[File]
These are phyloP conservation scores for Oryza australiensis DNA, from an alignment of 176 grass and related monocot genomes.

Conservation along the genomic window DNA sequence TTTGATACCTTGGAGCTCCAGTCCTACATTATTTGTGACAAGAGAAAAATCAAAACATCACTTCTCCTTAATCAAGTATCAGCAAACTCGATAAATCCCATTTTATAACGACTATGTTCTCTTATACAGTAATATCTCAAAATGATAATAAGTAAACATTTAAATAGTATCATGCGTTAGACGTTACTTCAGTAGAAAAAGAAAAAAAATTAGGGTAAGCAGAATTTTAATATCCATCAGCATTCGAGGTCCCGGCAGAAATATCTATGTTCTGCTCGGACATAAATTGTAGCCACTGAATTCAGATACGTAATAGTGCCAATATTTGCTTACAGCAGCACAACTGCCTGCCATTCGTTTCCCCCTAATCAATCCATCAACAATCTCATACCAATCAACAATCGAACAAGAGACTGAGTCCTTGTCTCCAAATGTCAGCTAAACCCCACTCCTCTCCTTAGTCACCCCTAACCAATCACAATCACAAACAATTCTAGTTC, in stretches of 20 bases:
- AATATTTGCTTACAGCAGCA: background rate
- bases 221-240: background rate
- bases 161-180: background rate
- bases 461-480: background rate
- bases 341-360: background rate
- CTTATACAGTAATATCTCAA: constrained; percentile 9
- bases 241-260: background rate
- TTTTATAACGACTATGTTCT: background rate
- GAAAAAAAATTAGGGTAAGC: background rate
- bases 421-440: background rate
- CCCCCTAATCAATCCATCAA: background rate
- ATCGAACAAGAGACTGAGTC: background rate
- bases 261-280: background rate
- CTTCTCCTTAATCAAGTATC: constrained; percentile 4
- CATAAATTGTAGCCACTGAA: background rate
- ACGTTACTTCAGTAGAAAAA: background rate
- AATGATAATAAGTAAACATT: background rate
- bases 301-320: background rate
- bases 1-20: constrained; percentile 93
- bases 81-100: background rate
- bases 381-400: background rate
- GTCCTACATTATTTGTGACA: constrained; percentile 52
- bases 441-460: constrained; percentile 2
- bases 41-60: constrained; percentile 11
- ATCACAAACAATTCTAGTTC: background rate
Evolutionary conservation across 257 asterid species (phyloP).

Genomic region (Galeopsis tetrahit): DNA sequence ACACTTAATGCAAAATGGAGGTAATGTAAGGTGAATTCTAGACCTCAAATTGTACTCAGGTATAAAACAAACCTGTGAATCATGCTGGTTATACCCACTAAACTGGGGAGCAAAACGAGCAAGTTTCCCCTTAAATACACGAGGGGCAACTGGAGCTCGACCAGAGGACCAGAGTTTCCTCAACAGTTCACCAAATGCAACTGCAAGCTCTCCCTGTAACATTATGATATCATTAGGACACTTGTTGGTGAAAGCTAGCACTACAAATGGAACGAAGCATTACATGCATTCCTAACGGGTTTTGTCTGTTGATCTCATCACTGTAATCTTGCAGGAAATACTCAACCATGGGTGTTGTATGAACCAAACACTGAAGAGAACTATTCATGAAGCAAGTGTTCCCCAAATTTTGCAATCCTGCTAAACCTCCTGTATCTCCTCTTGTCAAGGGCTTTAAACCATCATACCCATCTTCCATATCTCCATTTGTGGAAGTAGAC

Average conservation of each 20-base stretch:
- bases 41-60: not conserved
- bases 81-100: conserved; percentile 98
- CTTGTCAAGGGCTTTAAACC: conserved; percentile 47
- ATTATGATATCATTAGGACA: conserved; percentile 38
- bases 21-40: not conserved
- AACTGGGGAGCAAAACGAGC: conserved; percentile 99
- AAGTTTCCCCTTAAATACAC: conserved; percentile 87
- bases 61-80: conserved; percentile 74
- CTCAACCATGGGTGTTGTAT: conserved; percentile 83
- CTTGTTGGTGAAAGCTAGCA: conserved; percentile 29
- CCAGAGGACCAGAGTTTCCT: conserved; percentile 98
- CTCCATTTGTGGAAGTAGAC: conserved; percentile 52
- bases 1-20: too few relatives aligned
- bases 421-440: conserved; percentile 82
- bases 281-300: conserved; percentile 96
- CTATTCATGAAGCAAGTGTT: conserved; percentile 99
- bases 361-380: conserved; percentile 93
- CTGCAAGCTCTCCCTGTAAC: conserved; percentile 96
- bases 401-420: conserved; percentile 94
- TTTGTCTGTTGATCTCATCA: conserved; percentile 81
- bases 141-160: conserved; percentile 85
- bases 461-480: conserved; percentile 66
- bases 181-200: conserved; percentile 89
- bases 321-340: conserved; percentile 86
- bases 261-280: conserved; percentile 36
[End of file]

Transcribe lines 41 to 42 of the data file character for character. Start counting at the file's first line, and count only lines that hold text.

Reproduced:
- CCAGAGGACCAGAGTTTCCT: conserved; percentile 98
- CTCCATTTGTGGAAGTAGAC: conserved; percentile 52